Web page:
Cox-2 Drugs Boost Blood Pressure: Study
By Amanda Gardner, HealthDay Reporter
MONDAY, Feb. 14 (HealthDay News) -- As a U.S. advisory panel prepares to discuss the future of cox-2 drugs later this week, a new round of studies debating the cardiovascular risks of this class of medication has just surfaced.
One study found that cox-2s raise blood pressure more than traditional nonsteroidal anti-inflammatory inhibitors (NSAIDs) or a placebo. The research, by Australian scientists, appears in the March 15 issue of Archives of Internal Medicine, which was released online Monday.
The finding, said Dr. Kevin Stone, an orthopedic surgeon at the Stone Clinic in San Francisco, is "another nail in the coffin" of cox-2s, which include Celebrex, Bextra and the now-withdrawn Vioxx.
"It jibes with many other things we know," added Dr. Richard Re, head of the hypertension section at the Ochsner Clinic Foundation in New Orleans. "People have had suspicions that this is the case, and this study more or less confirms it."
Another new study, also released Monday, found that Vioxx and Celebrex increased patients' risk of heart attack and stroke by about 20 percent, while Bextra increased the risk by 50 percent. The study was carried out by Indianapolis-based WellPoint Inc., the nation's largest provider of health benefits, according to the Associated Press. And it was done ahead of Vioxx' removal last September.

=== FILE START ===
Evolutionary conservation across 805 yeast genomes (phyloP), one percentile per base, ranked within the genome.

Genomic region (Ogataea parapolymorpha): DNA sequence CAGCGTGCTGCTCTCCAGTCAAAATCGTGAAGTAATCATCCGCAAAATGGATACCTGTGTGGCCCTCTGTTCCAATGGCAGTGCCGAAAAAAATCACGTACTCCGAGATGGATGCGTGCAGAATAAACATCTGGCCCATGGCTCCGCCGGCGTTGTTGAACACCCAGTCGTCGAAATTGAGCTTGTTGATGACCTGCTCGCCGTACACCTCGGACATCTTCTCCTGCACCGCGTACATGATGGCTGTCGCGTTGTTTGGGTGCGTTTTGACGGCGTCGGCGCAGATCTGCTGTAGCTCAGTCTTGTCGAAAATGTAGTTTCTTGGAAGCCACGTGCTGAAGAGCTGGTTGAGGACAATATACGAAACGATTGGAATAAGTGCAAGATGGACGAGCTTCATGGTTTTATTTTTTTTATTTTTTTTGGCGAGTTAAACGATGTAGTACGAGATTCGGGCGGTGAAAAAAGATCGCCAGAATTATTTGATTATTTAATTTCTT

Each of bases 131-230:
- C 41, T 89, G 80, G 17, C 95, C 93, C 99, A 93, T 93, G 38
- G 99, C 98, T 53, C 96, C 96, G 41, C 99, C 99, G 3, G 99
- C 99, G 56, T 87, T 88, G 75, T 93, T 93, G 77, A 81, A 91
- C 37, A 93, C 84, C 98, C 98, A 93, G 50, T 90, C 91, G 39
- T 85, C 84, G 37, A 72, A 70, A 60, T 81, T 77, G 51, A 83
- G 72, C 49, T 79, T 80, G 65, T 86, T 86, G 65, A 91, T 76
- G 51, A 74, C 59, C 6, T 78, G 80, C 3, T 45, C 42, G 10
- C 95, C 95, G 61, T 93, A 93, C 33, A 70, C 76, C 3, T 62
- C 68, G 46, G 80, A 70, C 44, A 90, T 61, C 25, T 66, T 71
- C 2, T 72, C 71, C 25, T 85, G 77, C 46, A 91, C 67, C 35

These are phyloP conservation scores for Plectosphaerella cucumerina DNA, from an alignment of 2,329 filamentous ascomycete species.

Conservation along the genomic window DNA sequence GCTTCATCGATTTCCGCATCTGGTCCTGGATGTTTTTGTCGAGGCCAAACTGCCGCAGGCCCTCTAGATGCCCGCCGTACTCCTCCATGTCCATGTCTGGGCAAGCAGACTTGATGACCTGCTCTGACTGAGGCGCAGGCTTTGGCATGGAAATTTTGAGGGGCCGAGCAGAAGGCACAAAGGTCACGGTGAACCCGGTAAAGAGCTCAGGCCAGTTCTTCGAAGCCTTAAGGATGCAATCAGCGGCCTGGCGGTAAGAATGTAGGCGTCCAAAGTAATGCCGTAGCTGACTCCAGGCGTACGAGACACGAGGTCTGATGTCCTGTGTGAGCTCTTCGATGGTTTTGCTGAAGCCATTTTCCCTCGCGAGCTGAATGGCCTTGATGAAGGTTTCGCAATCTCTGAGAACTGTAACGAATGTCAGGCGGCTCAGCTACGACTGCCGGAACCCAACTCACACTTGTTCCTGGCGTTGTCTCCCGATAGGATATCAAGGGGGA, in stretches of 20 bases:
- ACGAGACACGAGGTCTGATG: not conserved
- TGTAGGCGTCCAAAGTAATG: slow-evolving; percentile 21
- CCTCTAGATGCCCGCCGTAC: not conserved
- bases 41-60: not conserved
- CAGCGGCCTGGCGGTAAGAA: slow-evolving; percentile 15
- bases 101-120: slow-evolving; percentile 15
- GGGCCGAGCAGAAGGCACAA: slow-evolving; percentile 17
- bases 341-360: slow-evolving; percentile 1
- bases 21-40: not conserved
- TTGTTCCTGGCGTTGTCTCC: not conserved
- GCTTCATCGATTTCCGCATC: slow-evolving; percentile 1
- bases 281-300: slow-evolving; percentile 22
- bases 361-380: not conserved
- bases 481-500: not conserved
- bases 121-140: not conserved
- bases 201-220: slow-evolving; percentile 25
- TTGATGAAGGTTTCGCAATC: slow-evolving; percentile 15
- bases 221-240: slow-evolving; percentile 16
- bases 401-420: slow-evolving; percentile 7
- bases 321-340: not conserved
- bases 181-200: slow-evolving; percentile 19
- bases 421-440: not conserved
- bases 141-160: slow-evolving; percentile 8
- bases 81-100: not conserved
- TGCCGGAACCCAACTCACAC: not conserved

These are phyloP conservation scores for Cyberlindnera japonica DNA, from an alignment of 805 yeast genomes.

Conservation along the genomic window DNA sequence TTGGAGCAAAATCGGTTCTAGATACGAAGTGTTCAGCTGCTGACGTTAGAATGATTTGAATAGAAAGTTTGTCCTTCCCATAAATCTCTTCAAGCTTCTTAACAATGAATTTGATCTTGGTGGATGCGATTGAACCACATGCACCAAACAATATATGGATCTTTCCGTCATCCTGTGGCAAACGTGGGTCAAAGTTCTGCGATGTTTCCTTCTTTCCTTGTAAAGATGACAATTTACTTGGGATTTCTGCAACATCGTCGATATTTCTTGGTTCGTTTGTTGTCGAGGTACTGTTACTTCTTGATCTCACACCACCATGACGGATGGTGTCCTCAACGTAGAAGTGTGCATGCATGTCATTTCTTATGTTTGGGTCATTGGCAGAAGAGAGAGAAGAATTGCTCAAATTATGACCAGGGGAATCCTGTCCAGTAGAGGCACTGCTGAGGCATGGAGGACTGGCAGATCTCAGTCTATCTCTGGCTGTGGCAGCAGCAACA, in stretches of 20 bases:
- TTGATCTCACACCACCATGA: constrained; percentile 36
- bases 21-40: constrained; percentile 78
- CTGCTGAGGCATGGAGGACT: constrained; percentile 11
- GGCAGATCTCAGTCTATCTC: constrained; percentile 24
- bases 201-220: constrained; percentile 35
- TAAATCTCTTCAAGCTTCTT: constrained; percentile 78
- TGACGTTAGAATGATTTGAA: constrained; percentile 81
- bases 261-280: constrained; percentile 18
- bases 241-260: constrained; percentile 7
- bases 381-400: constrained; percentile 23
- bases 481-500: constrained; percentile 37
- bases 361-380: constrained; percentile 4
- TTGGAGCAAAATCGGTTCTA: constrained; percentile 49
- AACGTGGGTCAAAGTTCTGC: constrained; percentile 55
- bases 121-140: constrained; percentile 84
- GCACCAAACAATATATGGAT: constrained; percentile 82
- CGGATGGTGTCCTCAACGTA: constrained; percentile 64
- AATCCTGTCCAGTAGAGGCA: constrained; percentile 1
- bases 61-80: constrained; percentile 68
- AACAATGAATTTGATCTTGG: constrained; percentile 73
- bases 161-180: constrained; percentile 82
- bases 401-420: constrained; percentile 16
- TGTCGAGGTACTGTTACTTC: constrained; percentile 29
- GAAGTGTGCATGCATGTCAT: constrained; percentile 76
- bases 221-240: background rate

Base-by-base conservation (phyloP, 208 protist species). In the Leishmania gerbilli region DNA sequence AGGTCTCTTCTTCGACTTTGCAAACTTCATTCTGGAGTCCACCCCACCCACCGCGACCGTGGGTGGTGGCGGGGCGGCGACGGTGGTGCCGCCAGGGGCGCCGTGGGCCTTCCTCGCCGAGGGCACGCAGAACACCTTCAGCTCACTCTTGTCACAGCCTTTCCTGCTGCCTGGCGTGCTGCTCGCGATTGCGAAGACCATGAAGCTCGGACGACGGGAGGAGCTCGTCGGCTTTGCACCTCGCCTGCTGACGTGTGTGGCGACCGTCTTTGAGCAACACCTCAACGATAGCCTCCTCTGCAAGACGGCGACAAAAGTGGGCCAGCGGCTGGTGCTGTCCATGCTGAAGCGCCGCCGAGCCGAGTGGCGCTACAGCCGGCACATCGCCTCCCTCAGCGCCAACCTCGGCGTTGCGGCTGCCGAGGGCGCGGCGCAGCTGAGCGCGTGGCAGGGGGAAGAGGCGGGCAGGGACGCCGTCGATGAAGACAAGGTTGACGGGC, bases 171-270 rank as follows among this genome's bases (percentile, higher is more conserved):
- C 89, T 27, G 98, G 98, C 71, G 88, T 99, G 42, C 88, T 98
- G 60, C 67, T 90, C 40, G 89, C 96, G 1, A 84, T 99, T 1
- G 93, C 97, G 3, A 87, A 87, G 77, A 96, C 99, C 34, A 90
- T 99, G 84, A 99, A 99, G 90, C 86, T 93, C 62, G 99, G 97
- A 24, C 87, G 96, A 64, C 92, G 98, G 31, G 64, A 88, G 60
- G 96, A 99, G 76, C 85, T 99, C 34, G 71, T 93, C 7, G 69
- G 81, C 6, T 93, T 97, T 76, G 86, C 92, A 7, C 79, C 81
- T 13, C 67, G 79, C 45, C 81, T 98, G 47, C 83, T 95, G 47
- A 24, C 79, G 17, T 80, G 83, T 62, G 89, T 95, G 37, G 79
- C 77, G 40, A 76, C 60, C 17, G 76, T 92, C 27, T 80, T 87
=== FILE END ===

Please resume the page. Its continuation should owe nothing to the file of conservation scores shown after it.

Dr. Sam Nussbaum, WellPoint's executive vice president and chief medical officer, said Monday that the study is further evidence of an "increasingly compelling trend" of data that show such drugs elevate patients' risk of heart attack and stroke.
A third study, involving laboratory research by scientists at Johns Hopkins University in Baltimore, found more of a middle ground: Properties of the cox-1 and cox-2 enzymes can both protect and damage the brain. The authors state this may help explain why some NSAIDs can relieve pain even while they have other detrimental effects in the body. The findings appear in the February issue of the Journal of Neurochemistry.
Traditional NSAIDs such as aspirin and ibuprofen are used to relieve pain, but are associated with an increased risk of gastrointestinal problems such as bleeding ulcers. The newer cox-2 inhibitor NSAIDs were hailed as wonder drugs when they were introduced in the late 1990s because they relieved pain without the side effects.
Recently, cox-2 inhibitors have been linked to an increased risk of cardiovascular problems. Vioxx was pulled from the market by its manufacturer, Merck and Co., after a study showed that long-term use increased the risk of heart attack and stroke. Celebrex and Bextra, made by Pfizer, are still available to consumers.
For the Australian study, its authors analyzed results from all 19 randomized controlled trials of cox-2 inhibitors that were published before May 2004. Blood pressure information was available for 45,451 participants.